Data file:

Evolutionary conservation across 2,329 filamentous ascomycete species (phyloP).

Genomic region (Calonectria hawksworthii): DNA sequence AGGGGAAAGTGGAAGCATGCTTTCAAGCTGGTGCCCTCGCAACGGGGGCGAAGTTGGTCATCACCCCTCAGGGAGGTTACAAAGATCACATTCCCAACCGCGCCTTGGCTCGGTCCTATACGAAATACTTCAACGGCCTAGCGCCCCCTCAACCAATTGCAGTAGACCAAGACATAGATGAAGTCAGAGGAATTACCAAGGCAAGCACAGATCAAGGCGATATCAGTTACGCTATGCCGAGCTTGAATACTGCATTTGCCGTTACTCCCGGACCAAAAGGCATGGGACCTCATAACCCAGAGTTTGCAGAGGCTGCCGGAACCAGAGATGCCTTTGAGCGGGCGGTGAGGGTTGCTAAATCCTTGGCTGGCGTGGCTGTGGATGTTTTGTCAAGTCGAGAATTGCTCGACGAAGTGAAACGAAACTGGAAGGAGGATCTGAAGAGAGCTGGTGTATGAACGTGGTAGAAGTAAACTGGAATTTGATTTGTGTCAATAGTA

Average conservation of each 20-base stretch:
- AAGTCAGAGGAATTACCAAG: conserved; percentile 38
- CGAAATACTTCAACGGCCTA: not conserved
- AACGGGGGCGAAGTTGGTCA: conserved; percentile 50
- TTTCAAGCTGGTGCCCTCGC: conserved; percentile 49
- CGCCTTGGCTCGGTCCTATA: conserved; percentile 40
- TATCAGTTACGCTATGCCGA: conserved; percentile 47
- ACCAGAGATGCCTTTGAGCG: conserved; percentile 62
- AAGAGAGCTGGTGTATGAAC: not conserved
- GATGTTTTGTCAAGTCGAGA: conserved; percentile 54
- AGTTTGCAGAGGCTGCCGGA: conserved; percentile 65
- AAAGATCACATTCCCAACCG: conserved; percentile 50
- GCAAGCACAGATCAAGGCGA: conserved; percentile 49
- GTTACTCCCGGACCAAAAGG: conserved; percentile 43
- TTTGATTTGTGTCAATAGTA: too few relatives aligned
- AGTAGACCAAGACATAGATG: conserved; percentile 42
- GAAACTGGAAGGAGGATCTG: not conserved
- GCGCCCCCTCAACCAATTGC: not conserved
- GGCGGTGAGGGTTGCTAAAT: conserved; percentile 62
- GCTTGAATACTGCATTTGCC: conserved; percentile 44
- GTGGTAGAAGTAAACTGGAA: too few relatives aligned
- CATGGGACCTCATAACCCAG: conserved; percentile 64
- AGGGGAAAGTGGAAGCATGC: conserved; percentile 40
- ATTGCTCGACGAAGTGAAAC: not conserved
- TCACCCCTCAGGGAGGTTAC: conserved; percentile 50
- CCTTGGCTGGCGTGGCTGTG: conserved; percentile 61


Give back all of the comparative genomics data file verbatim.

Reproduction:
Evolutionary conservation across 2,329 filamentous ascomycete species (phyloP).

Genomic region (Calonectria hawksworthii): DNA sequence AGGGGAAAGTGGAAGCATGCTTTCAAGCTGGTGCCCTCGCAACGGGGGCGAAGTTGGTCATCACCCCTCAGGGAGGTTACAAAGATCACATTCCCAACCGCGCCTTGGCTCGGTCCTATACGAAATACTTCAACGGCCTAGCGCCCCCTCAACCAATTGCAGTAGACCAAGACATAGATGAAGTCAGAGGAATTACCAAGGCAAGCACAGATCAAGGCGATATCAGTTACGCTATGCCGAGCTTGAATACTGCATTTGCCGTTACTCCCGGACCAAAAGGCATGGGACCTCATAACCCAGAGTTTGCAGAGGCTGCCGGAACCAGAGATGCCTTTGAGCGGGCGGTGAGGGTTGCTAAATCCTTGGCTGGCGTGGCTGTGGATGTTTTGTCAAGTCGAGAATTGCTCGACGAAGTGAAACGAAACTGGAAGGAGGATCTGAAGAGAGCTGGTGTATGAACGTGGTAGAAGTAAACTGGAATTTGATTTGTGTCAATAGTA

Average conservation of each 20-base stretch:
- AAGTCAGAGGAATTACCAAG: conserved; percentile 38
- CGAAATACTTCAACGGCCTA: not conserved
- AACGGGGGCGAAGTTGGTCA: conserved; percentile 50
- TTTCAAGCTGGTGCCCTCGC: conserved; percentile 49
- CGCCTTGGCTCGGTCCTATA: conserved; percentile 40
- TATCAGTTACGCTATGCCGA: conserved; percentile 47
- ACCAGAGATGCCTTTGAGCG: conserved; percentile 62
- AAGAGAGCTGGTGTATGAAC: not conserved
- GATGTTTTGTCAAGTCGAGA: conserved; percentile 54
- AGTTTGCAGAGGCTGCCGGA: conserved; percentile 65
- AAAGATCACATTCCCAACCG: conserved; percentile 50
- GCAAGCACAGATCAAGGCGA: conserved; percentile 49
- GTTACTCCCGGACCAAAAGG: conserved; percentile 43
- TTTGATTTGTGTCAATAGTA: too few relatives aligned
- AGTAGACCAAGACATAGATG: conserved; percentile 42
- GAAACTGGAAGGAGGATCTG: not conserved
- GCGCCCCCTCAACCAATTGC: not conserved
- GGCGGTGAGGGTTGCTAAAT: conserved; percentile 62
- GCTTGAATACTGCATTTGCC: conserved; percentile 44
- GTGGTAGAAGTAAACTGGAA: too few relatives aligned
- CATGGGACCTCATAACCCAG: conserved; percentile 64
- AGGGGAAAGTGGAAGCATGC: conserved; percentile 40
- ATTGCTCGACGAAGTGAAAC: not conserved
- TCACCCCTCAGGGAGGTTAC: conserved; percentile 50
- CCTTGGCTGGCGTGGCTGTG: conserved; percentile 61